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Times are a Changin’ – How the Royal Navy copes with clocks going back

Times are a Changin’ – How the Royal Navy copes with clocks going back
25 October 2019
JUST in case you’re unsure how to put your clock back one hour at 2am on Sunday to mark the end of British summer time (sob) here’s HMS Sutherland’s Lieutenant Ben Carver to show you how…

It falls to the frigate’s deputy weapon engineer officer to change the wardroom clock – one of a good 30 timepieces peppered around the 4,500-tonne warship… not to mention all the individual watches, phones and other devices used by the 190 men and women on board to tell the time.

Which is a bit of a pain.

But sailors are used to it more than most Britons – apart from the Jet Set – because they’re regularly passing between time zones given their operations around the globe.

Survey ship HMS Enterprise is eight hours ahead of the UK in Japan. Carrier HMS Queen Elizabeth is five hours behind us. Bahrain – the hub of RN operations in the Middle East – is two hours ahead of the UK now… but three from Sunday as they don’t put their clocks back.

Whereas minehunter HMS Cattistock, operating with a NATO task group in the eastern Baltic, will be putting the clocks back… but remain two hours ahead of the UK.

“The fact that the clocks go back in the UK makes very little difference to us and we purely operate in the local time zone,” explains Cattistock’s Commanding Officer Lieutenant Commander Claire Thompson.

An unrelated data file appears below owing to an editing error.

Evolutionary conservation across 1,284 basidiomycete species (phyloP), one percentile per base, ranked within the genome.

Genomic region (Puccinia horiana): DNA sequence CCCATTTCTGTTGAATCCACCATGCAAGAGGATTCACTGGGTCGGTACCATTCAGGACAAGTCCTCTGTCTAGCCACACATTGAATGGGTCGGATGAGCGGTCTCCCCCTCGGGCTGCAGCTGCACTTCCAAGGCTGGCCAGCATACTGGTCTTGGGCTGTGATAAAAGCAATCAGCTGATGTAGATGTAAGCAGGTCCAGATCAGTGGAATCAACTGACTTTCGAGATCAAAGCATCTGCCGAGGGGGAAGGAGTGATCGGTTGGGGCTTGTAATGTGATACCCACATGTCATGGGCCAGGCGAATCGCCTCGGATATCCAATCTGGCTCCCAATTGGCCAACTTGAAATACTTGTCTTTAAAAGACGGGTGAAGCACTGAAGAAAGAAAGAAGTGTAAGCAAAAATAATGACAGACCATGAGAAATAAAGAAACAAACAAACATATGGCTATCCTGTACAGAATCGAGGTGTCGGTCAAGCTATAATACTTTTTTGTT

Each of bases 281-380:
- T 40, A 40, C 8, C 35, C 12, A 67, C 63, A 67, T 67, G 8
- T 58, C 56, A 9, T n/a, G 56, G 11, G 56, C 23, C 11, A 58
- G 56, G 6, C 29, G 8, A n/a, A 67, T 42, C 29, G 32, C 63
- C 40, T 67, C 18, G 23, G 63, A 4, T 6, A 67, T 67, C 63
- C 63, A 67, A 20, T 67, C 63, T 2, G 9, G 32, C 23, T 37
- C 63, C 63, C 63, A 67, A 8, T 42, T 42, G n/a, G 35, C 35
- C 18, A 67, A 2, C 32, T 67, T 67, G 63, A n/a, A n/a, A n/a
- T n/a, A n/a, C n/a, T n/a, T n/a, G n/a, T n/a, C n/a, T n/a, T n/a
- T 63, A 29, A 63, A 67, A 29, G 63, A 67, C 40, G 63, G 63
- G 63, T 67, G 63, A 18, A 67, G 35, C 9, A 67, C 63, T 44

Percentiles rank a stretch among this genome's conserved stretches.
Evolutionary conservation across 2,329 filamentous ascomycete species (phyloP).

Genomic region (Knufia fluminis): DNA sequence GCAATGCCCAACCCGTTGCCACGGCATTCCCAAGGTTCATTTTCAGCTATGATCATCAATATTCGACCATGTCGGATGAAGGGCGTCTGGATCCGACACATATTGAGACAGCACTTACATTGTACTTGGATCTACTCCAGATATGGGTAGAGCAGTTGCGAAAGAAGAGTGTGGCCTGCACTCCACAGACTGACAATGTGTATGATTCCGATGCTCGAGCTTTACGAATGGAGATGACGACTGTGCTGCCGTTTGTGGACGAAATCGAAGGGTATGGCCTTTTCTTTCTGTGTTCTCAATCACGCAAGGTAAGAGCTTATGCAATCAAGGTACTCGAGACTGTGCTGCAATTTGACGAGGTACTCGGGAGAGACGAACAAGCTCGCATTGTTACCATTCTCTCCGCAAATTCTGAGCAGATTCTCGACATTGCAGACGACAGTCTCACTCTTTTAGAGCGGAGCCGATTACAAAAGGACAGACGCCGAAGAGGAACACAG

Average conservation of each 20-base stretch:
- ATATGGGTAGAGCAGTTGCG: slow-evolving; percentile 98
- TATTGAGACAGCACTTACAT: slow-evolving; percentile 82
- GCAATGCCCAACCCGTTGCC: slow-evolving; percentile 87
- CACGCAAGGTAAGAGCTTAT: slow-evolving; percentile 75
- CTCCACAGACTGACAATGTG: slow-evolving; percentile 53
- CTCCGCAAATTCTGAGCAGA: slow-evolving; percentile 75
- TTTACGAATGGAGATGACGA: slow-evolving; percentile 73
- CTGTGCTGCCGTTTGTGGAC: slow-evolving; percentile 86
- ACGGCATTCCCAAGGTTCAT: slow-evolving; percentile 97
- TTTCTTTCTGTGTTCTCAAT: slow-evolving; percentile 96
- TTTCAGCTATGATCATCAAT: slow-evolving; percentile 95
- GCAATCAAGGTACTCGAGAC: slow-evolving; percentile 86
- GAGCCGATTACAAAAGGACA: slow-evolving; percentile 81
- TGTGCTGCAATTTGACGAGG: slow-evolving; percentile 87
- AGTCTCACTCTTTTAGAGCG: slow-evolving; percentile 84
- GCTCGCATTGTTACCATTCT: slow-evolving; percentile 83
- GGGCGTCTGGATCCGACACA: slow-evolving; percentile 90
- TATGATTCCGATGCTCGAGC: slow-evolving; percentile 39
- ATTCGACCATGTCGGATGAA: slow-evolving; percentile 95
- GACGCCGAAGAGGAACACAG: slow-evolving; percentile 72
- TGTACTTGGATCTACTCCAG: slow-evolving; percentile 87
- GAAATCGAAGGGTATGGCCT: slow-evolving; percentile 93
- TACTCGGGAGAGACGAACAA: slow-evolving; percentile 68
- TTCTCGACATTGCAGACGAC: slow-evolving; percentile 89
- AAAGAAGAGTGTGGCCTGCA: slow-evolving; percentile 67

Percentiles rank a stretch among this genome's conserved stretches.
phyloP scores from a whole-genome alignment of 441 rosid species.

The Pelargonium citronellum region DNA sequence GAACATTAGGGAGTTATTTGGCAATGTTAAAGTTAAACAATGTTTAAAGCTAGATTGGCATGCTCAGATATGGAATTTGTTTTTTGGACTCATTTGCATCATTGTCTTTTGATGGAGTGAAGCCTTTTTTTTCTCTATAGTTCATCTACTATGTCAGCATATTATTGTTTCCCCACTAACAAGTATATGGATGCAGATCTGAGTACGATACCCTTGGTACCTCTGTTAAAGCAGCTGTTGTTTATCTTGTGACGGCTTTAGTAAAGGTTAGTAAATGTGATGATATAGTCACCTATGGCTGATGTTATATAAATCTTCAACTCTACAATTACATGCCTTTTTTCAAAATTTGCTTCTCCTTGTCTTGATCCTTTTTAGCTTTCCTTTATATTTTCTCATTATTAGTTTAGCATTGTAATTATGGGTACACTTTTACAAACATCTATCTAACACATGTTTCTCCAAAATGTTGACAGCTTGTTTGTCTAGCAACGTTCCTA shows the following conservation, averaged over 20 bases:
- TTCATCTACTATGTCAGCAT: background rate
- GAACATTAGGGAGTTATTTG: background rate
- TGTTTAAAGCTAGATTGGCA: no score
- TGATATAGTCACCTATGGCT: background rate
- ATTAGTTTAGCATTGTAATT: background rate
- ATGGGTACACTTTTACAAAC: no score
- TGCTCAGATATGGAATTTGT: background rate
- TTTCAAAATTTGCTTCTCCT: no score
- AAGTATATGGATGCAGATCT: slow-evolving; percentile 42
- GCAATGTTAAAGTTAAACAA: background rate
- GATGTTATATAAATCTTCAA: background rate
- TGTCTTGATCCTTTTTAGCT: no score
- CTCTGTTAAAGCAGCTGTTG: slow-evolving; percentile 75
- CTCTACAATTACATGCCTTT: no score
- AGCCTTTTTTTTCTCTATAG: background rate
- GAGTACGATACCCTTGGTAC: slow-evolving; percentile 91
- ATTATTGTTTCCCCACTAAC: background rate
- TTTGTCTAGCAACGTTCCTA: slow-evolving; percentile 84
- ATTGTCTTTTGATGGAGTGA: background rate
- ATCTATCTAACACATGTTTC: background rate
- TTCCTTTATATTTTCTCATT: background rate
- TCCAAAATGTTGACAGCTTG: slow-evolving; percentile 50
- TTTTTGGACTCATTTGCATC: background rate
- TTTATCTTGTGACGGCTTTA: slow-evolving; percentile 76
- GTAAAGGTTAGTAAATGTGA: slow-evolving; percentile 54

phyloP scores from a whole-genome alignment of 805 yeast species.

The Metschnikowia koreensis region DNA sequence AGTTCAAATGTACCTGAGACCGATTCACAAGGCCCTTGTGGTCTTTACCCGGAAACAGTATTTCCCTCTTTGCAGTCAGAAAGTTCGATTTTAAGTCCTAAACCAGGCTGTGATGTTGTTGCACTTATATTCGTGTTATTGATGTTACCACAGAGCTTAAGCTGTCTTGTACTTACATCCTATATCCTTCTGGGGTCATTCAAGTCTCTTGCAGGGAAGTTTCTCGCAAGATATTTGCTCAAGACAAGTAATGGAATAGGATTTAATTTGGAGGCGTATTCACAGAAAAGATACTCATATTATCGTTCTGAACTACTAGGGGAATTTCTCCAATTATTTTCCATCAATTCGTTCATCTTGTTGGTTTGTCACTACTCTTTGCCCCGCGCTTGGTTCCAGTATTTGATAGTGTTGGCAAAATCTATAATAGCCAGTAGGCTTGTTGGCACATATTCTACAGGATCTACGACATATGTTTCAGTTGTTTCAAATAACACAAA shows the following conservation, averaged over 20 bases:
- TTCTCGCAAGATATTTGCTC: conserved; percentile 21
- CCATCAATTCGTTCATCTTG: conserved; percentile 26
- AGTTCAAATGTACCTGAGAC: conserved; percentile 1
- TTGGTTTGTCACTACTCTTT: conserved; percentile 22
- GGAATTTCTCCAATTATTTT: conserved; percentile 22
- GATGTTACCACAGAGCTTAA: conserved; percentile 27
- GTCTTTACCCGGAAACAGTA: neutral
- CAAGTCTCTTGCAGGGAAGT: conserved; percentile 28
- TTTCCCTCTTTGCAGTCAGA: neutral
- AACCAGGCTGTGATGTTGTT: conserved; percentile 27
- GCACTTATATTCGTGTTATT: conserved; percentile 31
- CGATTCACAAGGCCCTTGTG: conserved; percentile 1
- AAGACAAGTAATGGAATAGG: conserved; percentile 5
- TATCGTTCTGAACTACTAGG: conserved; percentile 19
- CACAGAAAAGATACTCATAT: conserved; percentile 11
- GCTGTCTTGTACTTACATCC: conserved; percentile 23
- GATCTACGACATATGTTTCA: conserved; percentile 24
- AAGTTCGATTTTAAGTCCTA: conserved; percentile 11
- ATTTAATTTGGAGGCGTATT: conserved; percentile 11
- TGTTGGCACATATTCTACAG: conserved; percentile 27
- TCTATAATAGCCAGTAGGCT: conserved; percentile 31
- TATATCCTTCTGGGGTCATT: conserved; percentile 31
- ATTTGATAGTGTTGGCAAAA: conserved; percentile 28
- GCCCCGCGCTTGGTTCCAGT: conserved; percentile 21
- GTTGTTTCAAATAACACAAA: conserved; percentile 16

Everything in the Royal Navy is based on Greenwich Mean Time (which is the same as Daylight Saving Time in the winter; summertime in the UK is GMT+1)… known in the military as Zulu Time.

We always reference Zulu Time as it is common to all and means regardless of where you are in the world, you can work out what time people mean and do things at the same time if you need to.

Lt Cdr Thompson

That’s the technical bit. As for when the clocks are put forward/back, it’s done with typical British sensibility.

“Ships usually put the clocks back overnight – it gives us an extra hour in bed – and forward during the dog watch, between 4 and 8pm, as it makes the working day an hour shorter!” Cattistock’s captain explains. “As an operations officer you can get in lots of trouble if you get it the wrong way around...”

Just in case you think those on duty might get lumbered unfairly with an extra-long watch as the clocks go back, it’s normally split with shipmates so you both do an extra half hour.

Oh, and if you're wondering about the rather prominent parrot in Sutherland's wardroom... it's a stuffed toy... 

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